In part 1 of this series, I began a conversation about the need for intentional diversity in ministry. I explored the ways in which we could encourage people of different gifts and talents to join forces to more effectively serve the Lord.
Diversity is a word that is being used often today in various contexts, but I will continue to focus on only a few areas where we can work to improve our ministry in America.
What kind of Diversity?
Ministries in America could benefit from a greater and intentional diversity of age of target audiences. I’m aware that this could present a daunting challenge ahead of parishes because many ministries are built around segregation of ages. This is most notable in religious education that often mimics the scholastic grouping of grades by age, but it’s seen throughout the parish in other ways as well.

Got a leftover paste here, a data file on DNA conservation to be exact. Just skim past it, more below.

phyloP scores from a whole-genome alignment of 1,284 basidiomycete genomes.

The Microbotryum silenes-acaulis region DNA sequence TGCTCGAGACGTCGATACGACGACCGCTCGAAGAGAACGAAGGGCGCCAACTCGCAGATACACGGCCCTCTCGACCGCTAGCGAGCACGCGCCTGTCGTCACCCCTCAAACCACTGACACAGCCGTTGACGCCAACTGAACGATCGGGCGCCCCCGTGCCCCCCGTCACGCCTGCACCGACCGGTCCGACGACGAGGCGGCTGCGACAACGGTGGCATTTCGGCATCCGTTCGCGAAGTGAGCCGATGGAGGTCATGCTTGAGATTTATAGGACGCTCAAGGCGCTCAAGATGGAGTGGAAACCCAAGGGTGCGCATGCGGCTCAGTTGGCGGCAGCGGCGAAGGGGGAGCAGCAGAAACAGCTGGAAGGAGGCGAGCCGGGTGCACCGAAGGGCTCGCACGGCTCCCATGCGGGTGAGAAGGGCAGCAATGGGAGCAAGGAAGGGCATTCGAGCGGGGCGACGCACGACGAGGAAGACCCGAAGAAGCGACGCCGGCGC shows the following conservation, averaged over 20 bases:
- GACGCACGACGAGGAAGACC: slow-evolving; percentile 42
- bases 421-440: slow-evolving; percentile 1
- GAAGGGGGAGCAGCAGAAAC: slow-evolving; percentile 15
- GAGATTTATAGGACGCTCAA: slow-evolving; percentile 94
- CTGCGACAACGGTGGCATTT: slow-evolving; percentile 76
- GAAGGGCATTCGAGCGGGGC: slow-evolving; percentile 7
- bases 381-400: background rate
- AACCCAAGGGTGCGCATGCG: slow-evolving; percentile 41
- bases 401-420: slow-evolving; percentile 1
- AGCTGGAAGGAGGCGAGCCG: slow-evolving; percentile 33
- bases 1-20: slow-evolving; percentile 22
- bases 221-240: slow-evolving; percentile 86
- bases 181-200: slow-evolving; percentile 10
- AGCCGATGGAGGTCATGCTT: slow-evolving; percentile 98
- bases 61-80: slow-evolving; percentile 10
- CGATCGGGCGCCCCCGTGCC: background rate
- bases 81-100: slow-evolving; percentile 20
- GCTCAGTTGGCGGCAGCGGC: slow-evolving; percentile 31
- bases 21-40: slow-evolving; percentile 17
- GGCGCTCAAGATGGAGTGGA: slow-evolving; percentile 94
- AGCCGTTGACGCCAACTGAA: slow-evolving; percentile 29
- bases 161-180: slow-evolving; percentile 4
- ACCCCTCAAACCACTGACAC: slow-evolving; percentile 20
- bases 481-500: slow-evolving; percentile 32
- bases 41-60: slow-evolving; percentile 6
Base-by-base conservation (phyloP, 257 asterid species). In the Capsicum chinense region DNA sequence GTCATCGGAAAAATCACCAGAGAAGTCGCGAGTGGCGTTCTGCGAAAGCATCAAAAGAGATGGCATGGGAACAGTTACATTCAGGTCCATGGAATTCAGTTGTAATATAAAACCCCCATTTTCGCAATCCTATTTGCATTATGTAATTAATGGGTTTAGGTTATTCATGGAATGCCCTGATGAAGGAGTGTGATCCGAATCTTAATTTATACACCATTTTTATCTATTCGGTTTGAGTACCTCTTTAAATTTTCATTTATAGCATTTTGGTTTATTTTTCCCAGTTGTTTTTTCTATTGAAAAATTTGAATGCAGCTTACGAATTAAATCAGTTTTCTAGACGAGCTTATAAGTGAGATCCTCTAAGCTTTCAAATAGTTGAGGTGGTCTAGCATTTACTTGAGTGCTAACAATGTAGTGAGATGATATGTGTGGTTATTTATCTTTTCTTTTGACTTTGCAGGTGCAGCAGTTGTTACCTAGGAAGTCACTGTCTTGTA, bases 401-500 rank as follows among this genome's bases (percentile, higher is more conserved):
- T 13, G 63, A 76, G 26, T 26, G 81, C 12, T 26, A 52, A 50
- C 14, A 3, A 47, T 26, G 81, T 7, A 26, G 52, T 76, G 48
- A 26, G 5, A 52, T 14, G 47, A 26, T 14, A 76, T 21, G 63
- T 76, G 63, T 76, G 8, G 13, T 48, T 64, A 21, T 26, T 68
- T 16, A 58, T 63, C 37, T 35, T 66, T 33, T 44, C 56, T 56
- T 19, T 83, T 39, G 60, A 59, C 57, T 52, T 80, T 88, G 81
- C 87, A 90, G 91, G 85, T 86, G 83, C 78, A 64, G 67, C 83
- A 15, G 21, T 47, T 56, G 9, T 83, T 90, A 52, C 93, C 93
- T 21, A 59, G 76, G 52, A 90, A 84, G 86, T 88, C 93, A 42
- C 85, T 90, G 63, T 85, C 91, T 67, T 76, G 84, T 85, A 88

I’m not advocating for an outright revolution in formation for children, but it’s worth looking at how we can learn from the Montessori method that mixes ages. The mixture isn’t very drastic, but it allows for children to be younger and older than other kids as they go through the program to live in different relation to students as they grow. Studies have shown that there are many benefits for children to have a mixture of younger and older children around them to develop relational skills later in life.
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